“Meet Our Man in Tehran.”
I was intrigued by the article behind this headline in the New York Times. It sounds a little “John le Carré” to me, suggesting intrigue, spies, and perhaps some exotic food.
It occurred to me right then that “Meet Our Woman in Johannesburg” doesn’t sound all that different, and that this might be a headline I could use to introduce myself. (Well, except for the small part of not actually living in Johannesburg anymore, the alert readers among you will point out.)
Indeed, I saw a lot of parallels between the article in question and my own expat story (except, again, for the part that I am not actually employed by an internationally renowned news organization). For instance, take this passage:
“How, they ask, can one live in a country where angry mobs roam the streets denouncing Westerners, burning flags and shouting “Death to America”? Are you not afraid?
No. I am not.
Iran is more modern, livable and friendly than some portrayals would have you believe.”
Except for the “Death to America” part, the same is true for Johannesburg. Haven’t you been asked similar questions about your life there, or in South Africa in general (in fact, asked them yourself before moving there)? And have you not also struggled to describe why in fact it is not a crime-ridden cesspit of sin and doom at all, or that if it is, there are enough modern, livable, and friendly aspects to your life that they more than make up for it? That you are, in fact, not afraid at all?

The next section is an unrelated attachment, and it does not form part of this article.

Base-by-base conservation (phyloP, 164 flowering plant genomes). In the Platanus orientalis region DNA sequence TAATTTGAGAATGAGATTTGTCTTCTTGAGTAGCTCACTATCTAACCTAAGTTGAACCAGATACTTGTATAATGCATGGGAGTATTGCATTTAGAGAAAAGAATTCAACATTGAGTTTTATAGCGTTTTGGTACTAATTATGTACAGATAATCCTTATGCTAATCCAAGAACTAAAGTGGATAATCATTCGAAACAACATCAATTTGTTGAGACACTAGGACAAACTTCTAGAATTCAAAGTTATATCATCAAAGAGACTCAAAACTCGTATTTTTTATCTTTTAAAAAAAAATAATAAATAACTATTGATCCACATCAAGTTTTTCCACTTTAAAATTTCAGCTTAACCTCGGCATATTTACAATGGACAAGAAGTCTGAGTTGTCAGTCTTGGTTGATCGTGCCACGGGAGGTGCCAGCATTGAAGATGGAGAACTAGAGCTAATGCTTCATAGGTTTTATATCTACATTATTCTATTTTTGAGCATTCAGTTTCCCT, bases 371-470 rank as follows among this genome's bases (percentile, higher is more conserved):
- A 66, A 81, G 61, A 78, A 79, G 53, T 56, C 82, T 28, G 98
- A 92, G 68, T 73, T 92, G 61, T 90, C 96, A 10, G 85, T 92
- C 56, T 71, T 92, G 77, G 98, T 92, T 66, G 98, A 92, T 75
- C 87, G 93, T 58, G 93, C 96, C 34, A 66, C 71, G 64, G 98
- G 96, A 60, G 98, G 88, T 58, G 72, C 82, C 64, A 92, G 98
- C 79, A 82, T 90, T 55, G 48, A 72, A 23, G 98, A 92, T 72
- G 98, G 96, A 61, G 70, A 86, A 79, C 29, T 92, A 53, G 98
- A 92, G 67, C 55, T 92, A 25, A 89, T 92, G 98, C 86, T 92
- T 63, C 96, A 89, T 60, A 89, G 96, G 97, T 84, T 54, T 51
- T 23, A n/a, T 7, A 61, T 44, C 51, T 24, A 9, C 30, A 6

|When I first stood in Alexandra in late 2010 and took this picture, I was very afraid, I won’t deny it.|
|But then I got to know some wonderful people and Alexandra never looked the same to me afterwards.|
After having made your home in South Africa for just a few months, you probably find yourself bristling with outrage at the suggestion by outsiders that it is a place best avoided due to its problems, corruption and crime chief among them. And you are sure that everyone will see it your way, once they have seen for themselves. And yet you yourself, not having lived in Tehran, probably have the exact same fears about that place described above. And just hearing someone tell of how great a place Tehran is may not be enough to sway you to move there, should the opportunity arise. Most likely you’ve formed and are holding on to the same prejudices about life in Iran that most people have about South Africa.
You will, then, probably agree with this:
It’s always that which we don’t know that we’re most afraid of. And, by extension, it’s often that which we’re most afraid of that we allow ourselves to hate.
Which is why we have to strive to get to know “the other” – our neighbors, our political opponents, other countries, other places within our countries, and their people. It makes us less afraid, less prejudiced, and less hateful.
Start today. Get to know the people and places you don’t know. Subscribing to someone’s expat blog is a good first step, and it’s absolutely free. Scroll down and look for “blogroll” in the right sidebar, and you’ll find a sample of some blogs to get started!